Mare Mortum

Journeys of dreams and nightmares

The Mediterranean, the erstwhile Mare Nostrum, the sea that shapes our towns, landscapes and memories, has become in recent years one of the most violent borders in the world, and a mass grave. To rectify this situation, numerous human rights activists in Catalonia have come together to create the platform Stop Mare Mortum.

According to the Missing Migrants database of the International Organization for Migration (IOM), in 2019 a total of 128,536 people attempted to make their way to Europe via the migratory routes of the Mediterranean. Of these, 1,885 people (approximately 1.5%) did not make it, losing their lives at sea as a result of the lack of legal, safe forms of emigration. Since 2014, the number of lives lost in the Mediterranean has reached 20,000. If we start counting from 2000, 40,000 people have lost their lives on European borders. This data corresponds only to those cases that have been recorded, and clearly does not provide the full picture.

Who are these people who risk their lives to change homelands, and where do they come from? They are children, young people and adults from various countries in Africa and Asia. Some flee war, political repression, or persecution on religious, ethnic, or sexual identity grounds. Others are escaping economic instability, extreme poverty, and/or a lack of work or other opportunities. They are all refugees and migrants, a distinction that is often very difficult to make.


Barge intercepted by the Italian navy / MASSIMO SESTINI

Country of origin of people emigrating:

  • 32% Síria
  • 13% Afganistan
  • 5% Myanmar
  • 4% R. D. Congo
  • 3% R. Centreafricana
  • 2% Iraq
  • 1% Colòmbia
  • 18% Veneçuela
  • 11% Sudan del Sud
  • 4% Somàlia
  • 4% Sudan
  • 2% Eritrea
  • 2% Vietnam
  • 1% Xina

Data from 2019

Demographics: gender and age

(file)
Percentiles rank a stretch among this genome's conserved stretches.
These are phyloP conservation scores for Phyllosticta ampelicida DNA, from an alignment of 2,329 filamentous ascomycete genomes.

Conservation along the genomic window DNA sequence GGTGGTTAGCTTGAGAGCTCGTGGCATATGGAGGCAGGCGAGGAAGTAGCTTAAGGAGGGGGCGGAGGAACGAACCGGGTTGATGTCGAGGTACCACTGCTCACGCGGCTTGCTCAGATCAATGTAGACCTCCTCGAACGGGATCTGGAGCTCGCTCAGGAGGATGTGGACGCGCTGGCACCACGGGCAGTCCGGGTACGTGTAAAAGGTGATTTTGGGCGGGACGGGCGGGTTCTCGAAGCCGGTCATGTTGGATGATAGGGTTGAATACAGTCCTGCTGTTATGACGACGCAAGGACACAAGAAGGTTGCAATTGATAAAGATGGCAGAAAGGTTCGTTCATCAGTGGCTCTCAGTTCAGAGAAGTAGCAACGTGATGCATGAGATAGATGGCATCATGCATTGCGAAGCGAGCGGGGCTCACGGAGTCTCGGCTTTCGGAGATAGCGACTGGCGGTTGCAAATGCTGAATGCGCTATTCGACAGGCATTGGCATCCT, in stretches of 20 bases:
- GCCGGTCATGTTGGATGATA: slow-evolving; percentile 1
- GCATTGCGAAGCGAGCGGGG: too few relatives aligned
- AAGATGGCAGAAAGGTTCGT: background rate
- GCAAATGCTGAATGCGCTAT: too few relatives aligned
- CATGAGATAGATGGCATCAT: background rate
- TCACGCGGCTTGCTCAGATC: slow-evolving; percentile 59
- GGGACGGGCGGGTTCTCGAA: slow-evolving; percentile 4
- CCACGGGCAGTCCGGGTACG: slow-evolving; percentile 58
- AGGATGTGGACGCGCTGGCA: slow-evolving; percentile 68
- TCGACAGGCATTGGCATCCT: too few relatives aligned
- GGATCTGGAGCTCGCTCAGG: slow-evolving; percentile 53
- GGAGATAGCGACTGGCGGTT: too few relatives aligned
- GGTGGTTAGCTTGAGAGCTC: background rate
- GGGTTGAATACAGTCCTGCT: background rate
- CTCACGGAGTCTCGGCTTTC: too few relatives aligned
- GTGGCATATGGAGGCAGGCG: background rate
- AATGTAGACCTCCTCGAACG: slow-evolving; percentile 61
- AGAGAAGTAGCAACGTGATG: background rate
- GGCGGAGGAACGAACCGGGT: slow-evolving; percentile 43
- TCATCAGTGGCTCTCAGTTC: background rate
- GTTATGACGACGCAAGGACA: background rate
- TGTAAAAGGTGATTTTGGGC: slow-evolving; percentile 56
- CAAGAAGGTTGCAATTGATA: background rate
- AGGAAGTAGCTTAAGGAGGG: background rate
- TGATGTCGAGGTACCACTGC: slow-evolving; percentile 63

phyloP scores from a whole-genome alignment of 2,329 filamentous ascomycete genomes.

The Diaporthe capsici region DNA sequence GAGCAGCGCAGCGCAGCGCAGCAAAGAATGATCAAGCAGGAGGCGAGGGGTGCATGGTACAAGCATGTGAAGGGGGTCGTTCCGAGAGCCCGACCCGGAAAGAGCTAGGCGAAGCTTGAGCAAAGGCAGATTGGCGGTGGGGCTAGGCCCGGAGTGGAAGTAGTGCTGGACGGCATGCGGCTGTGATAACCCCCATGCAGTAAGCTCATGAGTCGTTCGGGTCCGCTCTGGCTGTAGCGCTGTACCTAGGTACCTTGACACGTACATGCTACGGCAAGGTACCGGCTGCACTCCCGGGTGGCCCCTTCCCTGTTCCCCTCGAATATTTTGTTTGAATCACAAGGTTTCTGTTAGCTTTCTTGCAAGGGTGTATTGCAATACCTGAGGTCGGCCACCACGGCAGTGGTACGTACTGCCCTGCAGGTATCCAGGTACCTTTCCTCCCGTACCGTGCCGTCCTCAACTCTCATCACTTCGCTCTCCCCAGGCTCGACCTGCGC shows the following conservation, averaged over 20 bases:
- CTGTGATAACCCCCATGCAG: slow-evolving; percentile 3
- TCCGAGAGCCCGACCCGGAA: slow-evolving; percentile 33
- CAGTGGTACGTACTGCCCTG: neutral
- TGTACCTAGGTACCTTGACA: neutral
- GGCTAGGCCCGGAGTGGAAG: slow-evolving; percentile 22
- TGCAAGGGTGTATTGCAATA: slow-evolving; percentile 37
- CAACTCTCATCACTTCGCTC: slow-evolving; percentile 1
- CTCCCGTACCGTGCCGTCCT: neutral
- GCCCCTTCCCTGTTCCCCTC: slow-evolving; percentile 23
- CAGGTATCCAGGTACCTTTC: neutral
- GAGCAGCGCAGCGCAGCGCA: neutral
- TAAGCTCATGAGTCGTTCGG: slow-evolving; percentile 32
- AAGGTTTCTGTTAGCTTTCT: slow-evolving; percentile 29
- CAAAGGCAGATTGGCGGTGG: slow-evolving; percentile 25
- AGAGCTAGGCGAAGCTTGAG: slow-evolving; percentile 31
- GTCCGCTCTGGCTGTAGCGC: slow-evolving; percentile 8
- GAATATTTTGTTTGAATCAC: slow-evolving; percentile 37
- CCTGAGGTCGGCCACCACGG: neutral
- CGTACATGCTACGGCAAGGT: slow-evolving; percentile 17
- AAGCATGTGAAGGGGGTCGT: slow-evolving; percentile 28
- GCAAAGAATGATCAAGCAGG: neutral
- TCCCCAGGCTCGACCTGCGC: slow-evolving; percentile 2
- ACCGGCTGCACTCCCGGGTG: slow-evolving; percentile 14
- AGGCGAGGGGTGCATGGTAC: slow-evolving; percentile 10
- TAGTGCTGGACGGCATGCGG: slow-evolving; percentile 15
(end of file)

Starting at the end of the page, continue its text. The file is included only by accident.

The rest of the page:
Source: UNHCR


The battle against the sea

In 2019, at least 1,885 people drowned in the Mediterranean as a consequence of the lack of safe migration routes, the makeshift boats in which they were sailing sinking. Of these victims, at least 1,262 (67% of the total) perished in the central Mediterranean, that is, the crossing between Libya and Italy and Malta. In the western Mediterranean – the area between Northwest Africa and Spain – there were 552 fatalities (29.2%), while in the area between Turkey and Greece, the eastern Mediterranean, 71 people died (3.8% of the total) (IOM).

In recent years, thousands of people have drowned in the Mediterranean


Reminders of the arrival of boats on the island of Kos / SERGI CÁMARA


Fences in Melilla / SERGI CÁMARA

Deaths and tortures, border wars

Melilla: fences that cut deep

In February 2014, fifteen young migrants died in the border waters between Spain and Morocco. They were trying to reach the coast of Ceuta by swimming, when the Civil Guard intervened using rubber balls and smoke bombs. Taking its name from the beach where the attack took place, the Tarajal case was shelved for the third time in a row last October 2019, marking 6 years of impunity.

At present, the three-dimensional barrier in Melilla consists of a set of three parallel fences, 12 kilometres long and 6 high, with barbed wire and spikes – known as “concertinas” – at the top. Several organizations have drawn attention to the injuries caused to those trying to cross this barrier by these spikes.

The new PSOE-Podemos coalition government has begun to withdraw the concertinas, but at the cost of a 30% increase in the height of the fences, and a more active role in border control in Morocco. At the same time, the government continues to support the actions of the police forces on the southern border in carrying out “express deportations” on a daily basis, in contravention of basic human rights as has been highlighted by a multitude of NGOs, and despite the unfavourable judgement recently issued by the European Court of Human Rights (ECHR).


“For this sea to be a safe zone for you, the earth must be hell”

Òscar Camps, Proactiva Open Arms

“To Kyma. Rescue in the Aegean Sea” /  LA  KASETA